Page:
Living on the road can be tough, but business travelers often have traveling down to a science.
From scoring upgrades to the best way to pack a suitcase, anything that can make the hassle of jet-setting a little easier can be a lifesaver.
We reached out to several frequent flyers to find out their favorite travel strategies.
Mandi Woodruff contributed to an earlier version of this post.
Have one go-to piece of luggage that always works, no matter what kind of trip you're taking.
Investor and former Luxury Link CEO Scott Morrow says that he always takes his Tumi roller bag with him whether he's going on a long trip or short one.
"It doesn't depend on the length of the trip — I've even been to Europe and Africa for 35 days straight and I only take a roller bag," Morrow said. "I never check luggage, ever. It forces me to be efficient with what I pack."
Pack less than you think you need.
Fathom Way To Go founder Pavia Rosati suggests thinking about what you want to bring and then paring that list down — by a lot.
"I think about the stuff I want to bring, and then I only bring half," Rosati said. "And you're still not going to wear a good two-thirds of it."
Bring clothes that are dark colors.
Pauline Frommer, editorial director of the Frommer Guide Books and Frommers.com, doesn't put all that much thought into the clothes she brings with her on her travels — besides bringing dark colors that hide stains.
"I am probably the least stylish traveler on the face of the planet," Frommer said.
"To me it's not about how I look, it's about how the world looks. And if I'm worrying too much about how I look, then I'm missing out on my trip. I wear dark colors that hide stains."
Minimize wrinkles by packing dress shirts in dry cleaner bags.
Morrow has a very specific strategy for keeping his business clothes looking presentable.
"In terms of my dress shirts, I keep them in the dry cleaner plastic because it helps to minimize wrinkles," Morrow said.
"And then anytime I arrive, I immediately take them out of the bag, put them into the shower, turn the hot shower on, and it's like a steam press to get the wrinkles out."
Consider packing a digital luggage scale for your travels.
Overpacking can end up costing you some hefty fees. In order to avoid this, BBC deputy travel editor Anne Banas suggests investing in a digital luggage scale, something that she never travels without.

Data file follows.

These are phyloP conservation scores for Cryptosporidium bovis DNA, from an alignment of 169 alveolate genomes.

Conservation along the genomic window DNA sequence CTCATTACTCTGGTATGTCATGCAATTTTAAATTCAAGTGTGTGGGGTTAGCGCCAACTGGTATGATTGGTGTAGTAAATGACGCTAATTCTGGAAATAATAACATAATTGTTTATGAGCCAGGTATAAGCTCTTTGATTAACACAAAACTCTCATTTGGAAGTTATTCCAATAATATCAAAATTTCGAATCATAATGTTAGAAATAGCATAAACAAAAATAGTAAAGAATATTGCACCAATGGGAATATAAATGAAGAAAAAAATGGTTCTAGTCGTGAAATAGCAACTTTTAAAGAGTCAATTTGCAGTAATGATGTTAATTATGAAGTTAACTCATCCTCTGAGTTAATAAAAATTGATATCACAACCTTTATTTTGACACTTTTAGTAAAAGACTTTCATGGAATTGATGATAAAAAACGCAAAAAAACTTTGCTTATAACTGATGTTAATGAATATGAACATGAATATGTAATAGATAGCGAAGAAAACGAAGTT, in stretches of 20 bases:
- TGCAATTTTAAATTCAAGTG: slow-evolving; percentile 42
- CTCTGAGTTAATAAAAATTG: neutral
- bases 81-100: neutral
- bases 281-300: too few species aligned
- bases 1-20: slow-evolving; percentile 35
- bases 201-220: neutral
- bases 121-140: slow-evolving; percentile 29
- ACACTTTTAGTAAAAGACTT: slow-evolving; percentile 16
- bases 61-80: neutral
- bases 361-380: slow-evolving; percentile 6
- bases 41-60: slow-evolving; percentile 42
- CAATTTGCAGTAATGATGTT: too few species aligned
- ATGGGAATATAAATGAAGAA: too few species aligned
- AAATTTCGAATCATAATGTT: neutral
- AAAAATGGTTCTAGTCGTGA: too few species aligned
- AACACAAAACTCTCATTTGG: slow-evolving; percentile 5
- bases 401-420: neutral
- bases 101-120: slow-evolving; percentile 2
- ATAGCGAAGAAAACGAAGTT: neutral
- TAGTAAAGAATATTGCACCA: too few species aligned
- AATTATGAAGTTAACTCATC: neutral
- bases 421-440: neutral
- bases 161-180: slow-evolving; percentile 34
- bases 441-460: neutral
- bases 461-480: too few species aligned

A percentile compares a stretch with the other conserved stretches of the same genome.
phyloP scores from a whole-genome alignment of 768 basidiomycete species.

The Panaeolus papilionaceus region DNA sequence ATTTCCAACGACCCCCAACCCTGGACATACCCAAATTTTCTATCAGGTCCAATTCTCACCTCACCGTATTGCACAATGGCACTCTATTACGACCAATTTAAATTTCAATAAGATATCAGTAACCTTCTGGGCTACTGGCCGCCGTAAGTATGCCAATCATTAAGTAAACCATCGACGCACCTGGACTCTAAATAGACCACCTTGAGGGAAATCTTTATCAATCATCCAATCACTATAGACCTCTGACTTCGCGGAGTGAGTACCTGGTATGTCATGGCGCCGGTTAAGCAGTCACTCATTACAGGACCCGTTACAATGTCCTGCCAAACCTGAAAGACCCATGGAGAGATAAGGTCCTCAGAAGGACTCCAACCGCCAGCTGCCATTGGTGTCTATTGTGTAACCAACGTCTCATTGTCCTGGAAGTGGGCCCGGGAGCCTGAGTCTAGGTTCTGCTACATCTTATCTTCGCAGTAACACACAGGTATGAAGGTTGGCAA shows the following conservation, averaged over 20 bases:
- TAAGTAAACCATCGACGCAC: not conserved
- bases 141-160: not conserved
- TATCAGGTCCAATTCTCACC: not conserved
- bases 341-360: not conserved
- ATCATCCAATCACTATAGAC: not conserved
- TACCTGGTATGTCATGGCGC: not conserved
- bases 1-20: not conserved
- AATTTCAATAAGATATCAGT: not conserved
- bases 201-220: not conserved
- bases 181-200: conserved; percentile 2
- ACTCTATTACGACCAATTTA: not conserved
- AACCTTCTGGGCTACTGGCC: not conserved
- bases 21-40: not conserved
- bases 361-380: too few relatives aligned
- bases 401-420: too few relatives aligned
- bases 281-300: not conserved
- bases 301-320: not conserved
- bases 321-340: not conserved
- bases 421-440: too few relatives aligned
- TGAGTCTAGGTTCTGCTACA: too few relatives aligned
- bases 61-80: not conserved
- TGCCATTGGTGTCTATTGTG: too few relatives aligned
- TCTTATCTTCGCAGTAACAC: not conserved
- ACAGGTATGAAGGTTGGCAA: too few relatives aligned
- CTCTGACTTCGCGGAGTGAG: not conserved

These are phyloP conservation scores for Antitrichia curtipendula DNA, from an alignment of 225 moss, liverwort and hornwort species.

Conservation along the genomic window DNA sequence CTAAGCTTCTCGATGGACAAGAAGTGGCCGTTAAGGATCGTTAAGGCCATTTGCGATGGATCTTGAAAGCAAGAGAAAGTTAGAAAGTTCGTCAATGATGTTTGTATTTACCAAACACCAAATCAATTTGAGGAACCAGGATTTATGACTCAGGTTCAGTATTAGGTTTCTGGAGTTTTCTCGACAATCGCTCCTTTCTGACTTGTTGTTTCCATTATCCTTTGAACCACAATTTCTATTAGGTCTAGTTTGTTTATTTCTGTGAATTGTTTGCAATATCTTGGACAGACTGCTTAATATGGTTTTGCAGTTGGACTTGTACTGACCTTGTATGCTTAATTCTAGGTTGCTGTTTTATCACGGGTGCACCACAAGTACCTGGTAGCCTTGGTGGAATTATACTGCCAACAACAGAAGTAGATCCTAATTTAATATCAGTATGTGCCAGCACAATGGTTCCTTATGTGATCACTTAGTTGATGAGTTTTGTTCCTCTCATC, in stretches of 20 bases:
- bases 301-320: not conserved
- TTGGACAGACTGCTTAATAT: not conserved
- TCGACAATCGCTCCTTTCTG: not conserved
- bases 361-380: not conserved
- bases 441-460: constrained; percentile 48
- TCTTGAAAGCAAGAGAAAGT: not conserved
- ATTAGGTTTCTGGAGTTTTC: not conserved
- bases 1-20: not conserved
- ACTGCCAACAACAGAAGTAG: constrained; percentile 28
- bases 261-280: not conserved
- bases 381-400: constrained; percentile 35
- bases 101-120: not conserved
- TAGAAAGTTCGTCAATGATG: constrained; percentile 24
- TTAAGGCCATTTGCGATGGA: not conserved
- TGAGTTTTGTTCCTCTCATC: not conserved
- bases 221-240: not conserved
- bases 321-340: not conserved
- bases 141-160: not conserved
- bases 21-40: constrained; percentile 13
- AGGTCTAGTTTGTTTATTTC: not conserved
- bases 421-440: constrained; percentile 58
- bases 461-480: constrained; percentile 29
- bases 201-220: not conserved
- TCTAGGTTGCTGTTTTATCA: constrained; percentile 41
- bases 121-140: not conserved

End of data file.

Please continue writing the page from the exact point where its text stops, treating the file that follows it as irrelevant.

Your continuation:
"It's about the size of a corkscrew and with baggage fees and everything — especially when you're traveling abroad, sometimes the international carriers have different rules for their domestic carriers within a different country, so I always travel with it," Banas said.
"And the one I have you can switch from pounds to kilos, and I always weigh it when I leave home, making sure it's under, and then once I'm traveling, in case I pick up souvenirs, so I know I'm not going over that baggage limit because that can cost you a lot of money."
Pack only versatile pieces of clothing.
It might be tempting to want to pack your favorite standout pieces from your closet, but if you're looking to pack lighter, Banas recommends bringing pieces of clothing that go with everything and that you can layer.
"I always bring as many versatile items as I can," Banas said. "So a lot of layers, a lot of little cardigan sweaters, and T-shirts and things that you can layer over top of one another, and scarfs."
"Scarfs are great because they can double as a blanket on the airplane if it's a big enough scarf; it can be a sarong, a beach blanket, it can also just add a pop of color to your wardrobe."
Charge everything the night before you travel.
"Charge everything you're going to need, and put it next to your car keys and purse or wallet so you make sure to pack it in your carry-on before driving to the airport," advises entrepreneur Jason W. Womack.
"Recently I talked to someone in the gate area, waiting to board the plane, who said, 'I'm going to stay here as long as I can to charge my computer, the battery is almost gone!' Personally, I like to board the plane with everything at a maximum charge; it gives me more options."
Sign up for Global Entry status.
Many travelers rave about Global Entry, a U.S. Customs and Border Protection program that pre-qualifies certain travelers for expedited customs. After completing the application process, you'll be able to skip some long airport lines.